Now suppose you were a teenager, and your mum gave you the money for those apples. You didn’t spend any money to buy them, but you sold them for $15, so your profit is now 150%. Now, let’s take this to a higher level and translate it into forex. When you borrow money to trade forex, you’re creating leverage, because you’re increasing your potential for profit.

Using your own money might get you a 50% profit, while borrowing before you buy might help you make 150%. Of course you have to pay back what you borrowed – with interest, so you won’t get to keep the whole 150%, but it’ll definitely be more than 50%.

 

Understanding leverage ratios

Let’s go back to the profit margins we talked about earlier. When you’re trading forex, you might make a profit of $0.0065 for every dollar. The profit margins are miniscule, so you have to trade in bulk to make decent returns. The more capital you have for funding your trade, the larger your volumes, and the bigger your profit. This means it’s essential to create leverage by borrowing money, so that you can increase your profits.

When you’re trading forex on a day-trading website, you might see banners offering leverage. This leverage is expressed in rations, like 4:1 or 400:1. This means the trading site is offering you a ‘loan’ so that you can buy a larger amount of forex. The ‘1’ here is the amount of money you have deposited onto the platform, and the ‘4’ or ‘400’ is a multiple of your deposit.

So if you deposit $10, and get leverage age 40:1, you will receive a virtual $400 that you can use to trade. It’s a virtual figure, so you can’t withdraw it or cash it in. Also, you don’t pay interest and there’s no deadline for payment, but you can only use your leverage inside the platform. This way, they make their money back in trading fees.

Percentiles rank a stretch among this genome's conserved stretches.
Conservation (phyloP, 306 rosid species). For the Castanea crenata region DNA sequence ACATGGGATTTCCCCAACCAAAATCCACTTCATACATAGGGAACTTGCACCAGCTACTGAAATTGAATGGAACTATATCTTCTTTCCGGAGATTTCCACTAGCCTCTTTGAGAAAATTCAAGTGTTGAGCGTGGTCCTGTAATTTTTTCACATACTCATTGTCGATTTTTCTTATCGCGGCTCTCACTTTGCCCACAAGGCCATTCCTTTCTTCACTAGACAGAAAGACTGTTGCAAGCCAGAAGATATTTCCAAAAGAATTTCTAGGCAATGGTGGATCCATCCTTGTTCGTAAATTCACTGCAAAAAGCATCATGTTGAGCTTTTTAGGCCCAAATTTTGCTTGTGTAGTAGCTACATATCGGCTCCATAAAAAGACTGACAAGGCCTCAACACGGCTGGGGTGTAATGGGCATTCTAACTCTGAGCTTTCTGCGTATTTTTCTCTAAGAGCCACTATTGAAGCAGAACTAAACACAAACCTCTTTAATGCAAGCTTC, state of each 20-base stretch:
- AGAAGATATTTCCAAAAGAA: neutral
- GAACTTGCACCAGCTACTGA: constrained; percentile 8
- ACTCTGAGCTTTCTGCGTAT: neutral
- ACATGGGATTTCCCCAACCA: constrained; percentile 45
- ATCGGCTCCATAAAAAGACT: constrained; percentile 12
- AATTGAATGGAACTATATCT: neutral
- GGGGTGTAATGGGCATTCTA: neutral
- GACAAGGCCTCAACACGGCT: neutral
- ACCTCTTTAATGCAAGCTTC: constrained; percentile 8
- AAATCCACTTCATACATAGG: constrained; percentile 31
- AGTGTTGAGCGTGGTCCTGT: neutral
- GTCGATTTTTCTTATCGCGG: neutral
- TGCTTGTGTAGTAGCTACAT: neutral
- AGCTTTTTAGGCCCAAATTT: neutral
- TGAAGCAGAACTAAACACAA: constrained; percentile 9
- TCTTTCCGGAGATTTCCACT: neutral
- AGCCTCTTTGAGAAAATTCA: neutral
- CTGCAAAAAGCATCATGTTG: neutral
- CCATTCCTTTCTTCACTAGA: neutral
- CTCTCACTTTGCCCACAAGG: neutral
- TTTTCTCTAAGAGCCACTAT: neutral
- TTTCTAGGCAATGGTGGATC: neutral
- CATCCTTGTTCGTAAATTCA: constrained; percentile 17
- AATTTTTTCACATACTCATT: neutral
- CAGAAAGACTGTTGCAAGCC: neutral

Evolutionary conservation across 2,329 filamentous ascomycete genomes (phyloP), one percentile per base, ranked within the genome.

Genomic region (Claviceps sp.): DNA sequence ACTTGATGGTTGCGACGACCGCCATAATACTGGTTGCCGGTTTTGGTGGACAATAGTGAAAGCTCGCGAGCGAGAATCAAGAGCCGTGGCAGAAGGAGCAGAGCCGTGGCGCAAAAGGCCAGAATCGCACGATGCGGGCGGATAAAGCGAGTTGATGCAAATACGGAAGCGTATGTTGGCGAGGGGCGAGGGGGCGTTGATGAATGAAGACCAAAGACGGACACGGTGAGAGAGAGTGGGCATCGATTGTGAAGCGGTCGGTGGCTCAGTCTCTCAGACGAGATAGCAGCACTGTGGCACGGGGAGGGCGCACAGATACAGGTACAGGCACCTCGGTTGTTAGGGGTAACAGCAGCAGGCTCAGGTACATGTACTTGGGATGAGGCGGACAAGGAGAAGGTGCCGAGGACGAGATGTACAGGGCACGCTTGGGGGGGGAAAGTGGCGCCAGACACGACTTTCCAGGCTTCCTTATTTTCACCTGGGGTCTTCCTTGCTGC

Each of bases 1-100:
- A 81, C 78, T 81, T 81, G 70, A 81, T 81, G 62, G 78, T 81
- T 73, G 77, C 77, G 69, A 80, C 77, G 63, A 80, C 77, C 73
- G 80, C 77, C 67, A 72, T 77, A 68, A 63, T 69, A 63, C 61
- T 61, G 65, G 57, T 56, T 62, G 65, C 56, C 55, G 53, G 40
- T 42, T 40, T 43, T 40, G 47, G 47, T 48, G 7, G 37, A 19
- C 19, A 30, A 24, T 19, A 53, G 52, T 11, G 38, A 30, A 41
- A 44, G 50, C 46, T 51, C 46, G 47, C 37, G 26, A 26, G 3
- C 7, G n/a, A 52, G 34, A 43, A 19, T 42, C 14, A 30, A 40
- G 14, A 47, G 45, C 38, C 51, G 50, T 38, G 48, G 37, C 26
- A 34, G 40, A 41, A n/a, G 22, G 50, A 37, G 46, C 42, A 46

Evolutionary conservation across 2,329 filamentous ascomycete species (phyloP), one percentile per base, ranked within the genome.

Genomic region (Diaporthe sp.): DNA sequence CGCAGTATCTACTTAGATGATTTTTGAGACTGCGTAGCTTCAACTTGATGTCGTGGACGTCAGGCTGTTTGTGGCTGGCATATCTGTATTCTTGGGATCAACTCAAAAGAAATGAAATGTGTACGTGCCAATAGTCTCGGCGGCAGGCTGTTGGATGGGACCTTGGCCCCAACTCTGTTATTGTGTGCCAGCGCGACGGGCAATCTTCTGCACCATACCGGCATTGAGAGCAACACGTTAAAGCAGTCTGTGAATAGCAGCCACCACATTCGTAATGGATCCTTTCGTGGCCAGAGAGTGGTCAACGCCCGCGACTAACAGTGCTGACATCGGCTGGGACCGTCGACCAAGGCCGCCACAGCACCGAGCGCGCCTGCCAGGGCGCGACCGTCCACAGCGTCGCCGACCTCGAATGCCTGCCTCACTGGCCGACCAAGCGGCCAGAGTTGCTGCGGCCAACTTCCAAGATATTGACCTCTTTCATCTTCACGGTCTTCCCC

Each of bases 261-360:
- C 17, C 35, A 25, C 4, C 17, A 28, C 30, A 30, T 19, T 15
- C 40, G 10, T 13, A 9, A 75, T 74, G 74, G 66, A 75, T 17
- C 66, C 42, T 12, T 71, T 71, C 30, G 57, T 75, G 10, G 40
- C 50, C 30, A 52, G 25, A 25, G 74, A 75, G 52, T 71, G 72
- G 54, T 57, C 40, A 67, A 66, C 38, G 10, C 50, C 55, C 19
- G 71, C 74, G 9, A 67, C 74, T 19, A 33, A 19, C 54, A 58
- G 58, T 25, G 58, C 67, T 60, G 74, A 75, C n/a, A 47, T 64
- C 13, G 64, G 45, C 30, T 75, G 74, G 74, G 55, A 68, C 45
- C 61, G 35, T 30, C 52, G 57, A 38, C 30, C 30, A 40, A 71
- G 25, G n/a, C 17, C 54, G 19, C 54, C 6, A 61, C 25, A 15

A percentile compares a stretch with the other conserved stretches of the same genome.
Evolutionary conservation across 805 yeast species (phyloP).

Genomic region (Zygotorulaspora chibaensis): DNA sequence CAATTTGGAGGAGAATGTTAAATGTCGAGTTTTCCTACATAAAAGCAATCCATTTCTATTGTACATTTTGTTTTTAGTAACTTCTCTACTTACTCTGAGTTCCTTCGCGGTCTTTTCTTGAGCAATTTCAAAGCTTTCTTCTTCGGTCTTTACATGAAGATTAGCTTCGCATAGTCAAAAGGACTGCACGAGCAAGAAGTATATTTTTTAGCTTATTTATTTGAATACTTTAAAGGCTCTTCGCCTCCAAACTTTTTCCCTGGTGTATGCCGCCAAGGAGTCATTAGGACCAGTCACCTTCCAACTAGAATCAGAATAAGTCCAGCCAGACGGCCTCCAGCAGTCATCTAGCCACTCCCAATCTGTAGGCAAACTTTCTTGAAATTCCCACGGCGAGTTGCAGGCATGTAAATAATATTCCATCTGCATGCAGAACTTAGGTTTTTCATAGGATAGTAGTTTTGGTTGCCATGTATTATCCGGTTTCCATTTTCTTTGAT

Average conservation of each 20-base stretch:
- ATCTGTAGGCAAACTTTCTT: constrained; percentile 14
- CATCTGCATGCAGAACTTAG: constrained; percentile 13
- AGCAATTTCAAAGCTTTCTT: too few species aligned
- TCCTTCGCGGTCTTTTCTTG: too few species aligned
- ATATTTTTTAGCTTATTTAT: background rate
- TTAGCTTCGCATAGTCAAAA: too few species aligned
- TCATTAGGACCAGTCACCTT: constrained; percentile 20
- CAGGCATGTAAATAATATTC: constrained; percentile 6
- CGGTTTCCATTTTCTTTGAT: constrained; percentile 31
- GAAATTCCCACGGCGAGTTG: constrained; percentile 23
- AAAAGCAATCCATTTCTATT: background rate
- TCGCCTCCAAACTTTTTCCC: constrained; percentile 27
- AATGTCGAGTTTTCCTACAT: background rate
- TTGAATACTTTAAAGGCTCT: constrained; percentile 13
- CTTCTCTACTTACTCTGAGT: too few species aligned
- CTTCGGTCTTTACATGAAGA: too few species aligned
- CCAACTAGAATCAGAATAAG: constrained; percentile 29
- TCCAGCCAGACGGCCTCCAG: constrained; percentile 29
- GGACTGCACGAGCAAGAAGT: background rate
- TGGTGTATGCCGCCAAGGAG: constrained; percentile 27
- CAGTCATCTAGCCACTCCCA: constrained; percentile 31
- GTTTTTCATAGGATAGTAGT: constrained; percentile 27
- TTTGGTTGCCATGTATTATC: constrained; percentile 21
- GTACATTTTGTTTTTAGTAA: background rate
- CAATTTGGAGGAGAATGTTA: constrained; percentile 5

When you take up leverage from your trading platform, it’s called gearing. Some traders do short deals. They buy and sell quickly to benefit from market volatility, so they use high leverage such as 500:1, in order to maximise returns. Long-term traders who intend to sit on their forex and let it mature will go for a smaller leverage of say 5:1. FX traders often select their preferred trading platform based on the amount of leverage the broker offers.

 

Tread carefully while you trade

Leverage of a trading site is a bit different from ordinary loans. At your bank, the bigger your deposit, the more money you can borrow. On a trading site, having more money means you have a smaller need to borrow, at least in theory, because you can fund your own purchases. So adding cash to your account can actually lower the amount leverage you can gain.

Also, keep in mind that while you don’t have to pay the leverage back, you could still lose all your money on a bad trade, so invest wisely and pace yourself until you know your way around better. And remember, even experts can lose money online.